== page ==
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Sand dollars

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Already, opponents of federal programs that protect the coastline see disaster as an opportunity to spit in the wind about why the rest of the country should leave Florida and other coastal states out on a limb.

There’s no time like the present to remind our legislators how much we love the sand in our shoes, and what a bad idea it is to stop spending money replacing the sand that washes away – at least until we can find a better way.

For instance, in the October issue of “Florida Trend,” the Duke University beach guru named Orrin Pilkey, points to the loss of sand along the beaches and pokes at the federal government for “their stupid act of building along a receding shoreline” even though he admits in his writings that renourishment is the best – if not perfect – option in keeping our beaches.

Of course, there are many who argue – and who will do so loudly and forcibly in the next legislative season – that we should allow nature to take its course, or barring that, let the state and local governments pay for their own beach. These legislators typically don’t live in coastal areas and have to speak to their own constituents about the millions spent on what boils down to disposable beaches.

You can understand.

However, the professor’s argument joins others who say only wealthy people live along the shoreline, and they can afford to pay for their own beach, and that’s the reason why the states should take on the entire burden of the renourishment.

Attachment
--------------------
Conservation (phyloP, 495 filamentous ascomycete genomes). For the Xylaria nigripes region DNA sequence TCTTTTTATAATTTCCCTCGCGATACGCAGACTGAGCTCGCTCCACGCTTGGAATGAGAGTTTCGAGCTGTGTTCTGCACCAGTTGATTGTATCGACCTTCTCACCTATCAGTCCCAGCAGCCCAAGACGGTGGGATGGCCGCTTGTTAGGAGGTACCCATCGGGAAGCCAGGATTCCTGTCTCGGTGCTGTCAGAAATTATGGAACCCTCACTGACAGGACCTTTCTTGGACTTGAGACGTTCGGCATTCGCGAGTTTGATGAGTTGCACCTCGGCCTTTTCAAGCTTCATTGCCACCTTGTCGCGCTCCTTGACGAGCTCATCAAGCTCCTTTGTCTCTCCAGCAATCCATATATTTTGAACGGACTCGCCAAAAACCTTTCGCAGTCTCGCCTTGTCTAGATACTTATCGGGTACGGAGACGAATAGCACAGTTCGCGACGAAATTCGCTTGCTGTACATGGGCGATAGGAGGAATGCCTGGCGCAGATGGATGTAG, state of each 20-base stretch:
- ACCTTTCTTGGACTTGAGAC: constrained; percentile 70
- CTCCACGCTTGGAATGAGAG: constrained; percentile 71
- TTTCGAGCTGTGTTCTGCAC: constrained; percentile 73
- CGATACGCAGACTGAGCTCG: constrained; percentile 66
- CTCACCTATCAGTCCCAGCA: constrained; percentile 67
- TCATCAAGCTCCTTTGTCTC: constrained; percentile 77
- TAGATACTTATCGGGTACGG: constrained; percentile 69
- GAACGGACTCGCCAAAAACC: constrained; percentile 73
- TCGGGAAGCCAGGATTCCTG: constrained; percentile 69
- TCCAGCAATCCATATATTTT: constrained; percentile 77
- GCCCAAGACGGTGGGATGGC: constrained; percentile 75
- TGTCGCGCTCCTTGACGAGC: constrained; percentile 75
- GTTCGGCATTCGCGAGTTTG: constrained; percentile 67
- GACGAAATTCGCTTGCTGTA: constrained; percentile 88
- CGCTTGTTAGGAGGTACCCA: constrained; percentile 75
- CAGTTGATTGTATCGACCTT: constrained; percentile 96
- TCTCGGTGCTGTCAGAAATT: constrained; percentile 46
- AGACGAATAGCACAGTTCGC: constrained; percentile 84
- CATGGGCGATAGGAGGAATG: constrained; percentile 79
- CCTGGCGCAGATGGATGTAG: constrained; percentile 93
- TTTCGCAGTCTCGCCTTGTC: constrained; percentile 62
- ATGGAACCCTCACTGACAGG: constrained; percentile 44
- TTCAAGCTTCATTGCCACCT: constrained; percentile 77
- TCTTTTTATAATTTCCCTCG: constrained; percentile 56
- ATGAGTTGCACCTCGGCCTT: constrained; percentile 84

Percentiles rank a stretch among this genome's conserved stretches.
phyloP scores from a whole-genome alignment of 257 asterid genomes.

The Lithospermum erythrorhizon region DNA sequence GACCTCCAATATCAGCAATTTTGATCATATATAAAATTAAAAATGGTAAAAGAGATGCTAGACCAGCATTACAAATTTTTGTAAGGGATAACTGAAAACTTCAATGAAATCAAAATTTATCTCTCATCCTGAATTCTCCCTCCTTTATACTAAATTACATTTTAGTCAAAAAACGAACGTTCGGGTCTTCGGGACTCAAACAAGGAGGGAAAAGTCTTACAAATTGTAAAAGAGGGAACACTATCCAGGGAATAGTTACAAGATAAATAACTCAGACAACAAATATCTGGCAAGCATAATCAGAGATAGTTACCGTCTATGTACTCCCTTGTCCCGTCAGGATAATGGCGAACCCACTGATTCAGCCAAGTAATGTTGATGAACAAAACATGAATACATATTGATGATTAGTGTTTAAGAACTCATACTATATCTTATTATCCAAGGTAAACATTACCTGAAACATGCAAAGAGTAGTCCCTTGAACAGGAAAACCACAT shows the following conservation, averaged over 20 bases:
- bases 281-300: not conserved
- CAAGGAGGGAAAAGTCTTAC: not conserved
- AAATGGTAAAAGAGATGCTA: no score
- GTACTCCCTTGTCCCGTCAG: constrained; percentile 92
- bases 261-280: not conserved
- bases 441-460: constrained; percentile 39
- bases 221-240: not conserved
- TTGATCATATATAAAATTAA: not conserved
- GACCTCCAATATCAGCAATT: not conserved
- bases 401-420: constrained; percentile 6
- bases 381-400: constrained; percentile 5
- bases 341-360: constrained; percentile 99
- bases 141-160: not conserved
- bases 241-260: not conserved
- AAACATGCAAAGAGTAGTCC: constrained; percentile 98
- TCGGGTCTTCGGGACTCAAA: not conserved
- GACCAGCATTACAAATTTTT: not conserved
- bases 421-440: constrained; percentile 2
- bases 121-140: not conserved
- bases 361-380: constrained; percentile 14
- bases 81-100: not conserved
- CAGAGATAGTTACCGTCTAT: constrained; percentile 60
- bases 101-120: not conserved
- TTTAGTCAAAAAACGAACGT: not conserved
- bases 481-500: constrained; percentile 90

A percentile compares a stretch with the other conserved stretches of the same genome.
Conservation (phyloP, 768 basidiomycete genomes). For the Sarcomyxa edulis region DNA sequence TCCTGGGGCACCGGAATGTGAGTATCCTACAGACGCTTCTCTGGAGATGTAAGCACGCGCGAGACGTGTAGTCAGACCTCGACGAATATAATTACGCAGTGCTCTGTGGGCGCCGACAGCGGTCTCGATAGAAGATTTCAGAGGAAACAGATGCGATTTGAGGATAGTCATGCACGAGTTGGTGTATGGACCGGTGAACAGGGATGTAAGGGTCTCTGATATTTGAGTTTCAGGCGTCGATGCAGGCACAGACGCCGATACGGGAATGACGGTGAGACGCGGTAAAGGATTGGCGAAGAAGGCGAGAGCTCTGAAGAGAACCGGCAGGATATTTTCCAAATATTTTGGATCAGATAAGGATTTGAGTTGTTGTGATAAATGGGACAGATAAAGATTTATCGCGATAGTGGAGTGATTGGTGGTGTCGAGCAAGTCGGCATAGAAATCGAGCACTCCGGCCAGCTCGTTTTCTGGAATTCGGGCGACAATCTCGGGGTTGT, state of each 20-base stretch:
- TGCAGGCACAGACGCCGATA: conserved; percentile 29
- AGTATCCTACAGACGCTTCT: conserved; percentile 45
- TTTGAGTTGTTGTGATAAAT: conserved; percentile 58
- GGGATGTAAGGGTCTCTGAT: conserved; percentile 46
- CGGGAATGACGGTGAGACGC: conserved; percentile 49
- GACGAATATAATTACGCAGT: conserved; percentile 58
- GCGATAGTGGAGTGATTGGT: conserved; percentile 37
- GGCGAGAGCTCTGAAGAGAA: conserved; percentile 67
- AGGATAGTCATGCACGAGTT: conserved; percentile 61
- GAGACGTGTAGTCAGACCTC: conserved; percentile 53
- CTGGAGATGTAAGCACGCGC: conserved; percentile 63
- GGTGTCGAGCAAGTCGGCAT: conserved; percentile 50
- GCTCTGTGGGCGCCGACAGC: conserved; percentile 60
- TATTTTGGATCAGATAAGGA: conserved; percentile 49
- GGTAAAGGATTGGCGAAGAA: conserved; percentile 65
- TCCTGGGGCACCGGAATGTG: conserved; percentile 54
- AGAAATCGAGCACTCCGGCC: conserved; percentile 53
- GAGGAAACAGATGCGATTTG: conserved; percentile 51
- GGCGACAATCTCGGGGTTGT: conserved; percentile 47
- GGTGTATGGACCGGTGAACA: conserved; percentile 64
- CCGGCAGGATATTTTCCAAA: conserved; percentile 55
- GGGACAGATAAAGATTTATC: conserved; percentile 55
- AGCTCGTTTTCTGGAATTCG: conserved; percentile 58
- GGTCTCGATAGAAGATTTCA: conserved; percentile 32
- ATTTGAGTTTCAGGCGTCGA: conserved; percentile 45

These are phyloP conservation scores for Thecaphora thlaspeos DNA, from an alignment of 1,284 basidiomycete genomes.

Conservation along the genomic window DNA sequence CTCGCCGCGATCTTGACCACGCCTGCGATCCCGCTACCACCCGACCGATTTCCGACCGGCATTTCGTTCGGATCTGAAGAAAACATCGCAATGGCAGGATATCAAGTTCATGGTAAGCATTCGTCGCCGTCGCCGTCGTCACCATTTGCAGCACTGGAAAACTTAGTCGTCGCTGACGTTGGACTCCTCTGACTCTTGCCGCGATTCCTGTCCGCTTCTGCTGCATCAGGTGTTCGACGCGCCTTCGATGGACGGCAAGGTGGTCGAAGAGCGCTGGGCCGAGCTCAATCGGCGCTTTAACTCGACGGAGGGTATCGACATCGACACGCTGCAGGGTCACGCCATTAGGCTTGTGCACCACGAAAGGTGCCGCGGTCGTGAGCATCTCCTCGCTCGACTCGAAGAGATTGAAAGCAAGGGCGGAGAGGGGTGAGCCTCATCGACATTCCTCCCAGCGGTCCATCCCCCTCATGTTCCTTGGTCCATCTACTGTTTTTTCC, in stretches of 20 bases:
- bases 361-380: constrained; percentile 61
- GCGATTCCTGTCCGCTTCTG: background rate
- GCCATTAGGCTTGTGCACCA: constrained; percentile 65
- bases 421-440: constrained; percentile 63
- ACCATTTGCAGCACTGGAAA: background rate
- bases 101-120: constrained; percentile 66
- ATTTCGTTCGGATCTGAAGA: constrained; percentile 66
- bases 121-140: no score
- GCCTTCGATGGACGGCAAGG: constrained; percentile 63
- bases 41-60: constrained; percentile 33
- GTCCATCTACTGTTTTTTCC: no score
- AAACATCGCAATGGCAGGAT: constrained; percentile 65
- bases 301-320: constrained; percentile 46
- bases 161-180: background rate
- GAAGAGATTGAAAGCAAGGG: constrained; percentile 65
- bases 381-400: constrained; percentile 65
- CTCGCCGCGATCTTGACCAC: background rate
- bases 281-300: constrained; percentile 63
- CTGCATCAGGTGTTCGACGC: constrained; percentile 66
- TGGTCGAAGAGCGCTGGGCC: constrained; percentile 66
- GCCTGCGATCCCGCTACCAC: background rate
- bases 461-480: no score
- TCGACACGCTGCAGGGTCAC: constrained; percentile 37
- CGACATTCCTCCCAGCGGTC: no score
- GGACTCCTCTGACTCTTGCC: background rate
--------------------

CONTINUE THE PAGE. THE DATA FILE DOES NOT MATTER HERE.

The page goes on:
There was 150,000 cubic yards of sand pumped on the north end of St. Pete Beach – Upham Beach – this summer, at a cost of $4 million. The price tag gets shared by federal, state and county. It’s a huge chunk of change for the local government alone and such a burden would certainly endanger the entire program, administered by the U.S. Army Corps of Engineers.

The feds are not wasteful, either. Working on everything from navigation to military facilities throughout the country and abroad, the Corps know how to say “No.”

The historic fort at Egmont Key is literally falling into the gulf and yet, because “valuable” assets aren’t on the island (there are no private homes) it gets $0.

Also under scrutiny is the federal flood insurance program. Again, using the professor’s argument because he is so well regarded, he says the insurance is too cheap!

You and I know there are a lot of people who struggle to pay their federal flood insurance, and they spend a lot of hard earned cash jumping through hoops to obey federal regulations so they don’t lose FEMA insurance and so, yes, they can live by the coastline.

A lot of people who live inland don’t have the insurance, though, and the money paid by the insured pay for much of their recovery.

The whole argument concerning the coast really has no place at this time. You don’t have to live in a cave to see that the shoreline was not the only thing hard hit by the hurricanes, and it’s not the only place where rich people live, it’s definitly not only rich people living there, and it’s certainly not the only area receiving federal funds right now.

When I was a little girl, my best friend was my next door neighbor – an old Italian man with a heart of gold. When I would plead with him not to go to work, he would say, “No work, no money, no shoes.”

When our “experts” start asking why the feds should pay for our beaches, we might say the same. With no beaches, Florida might just lose its shoes, and that would spiral into an economic tragedy that would take more than FEMA to fix.

Mary Burrell is managing editor and editor of the Beach Beacon and Seminole Beacon.
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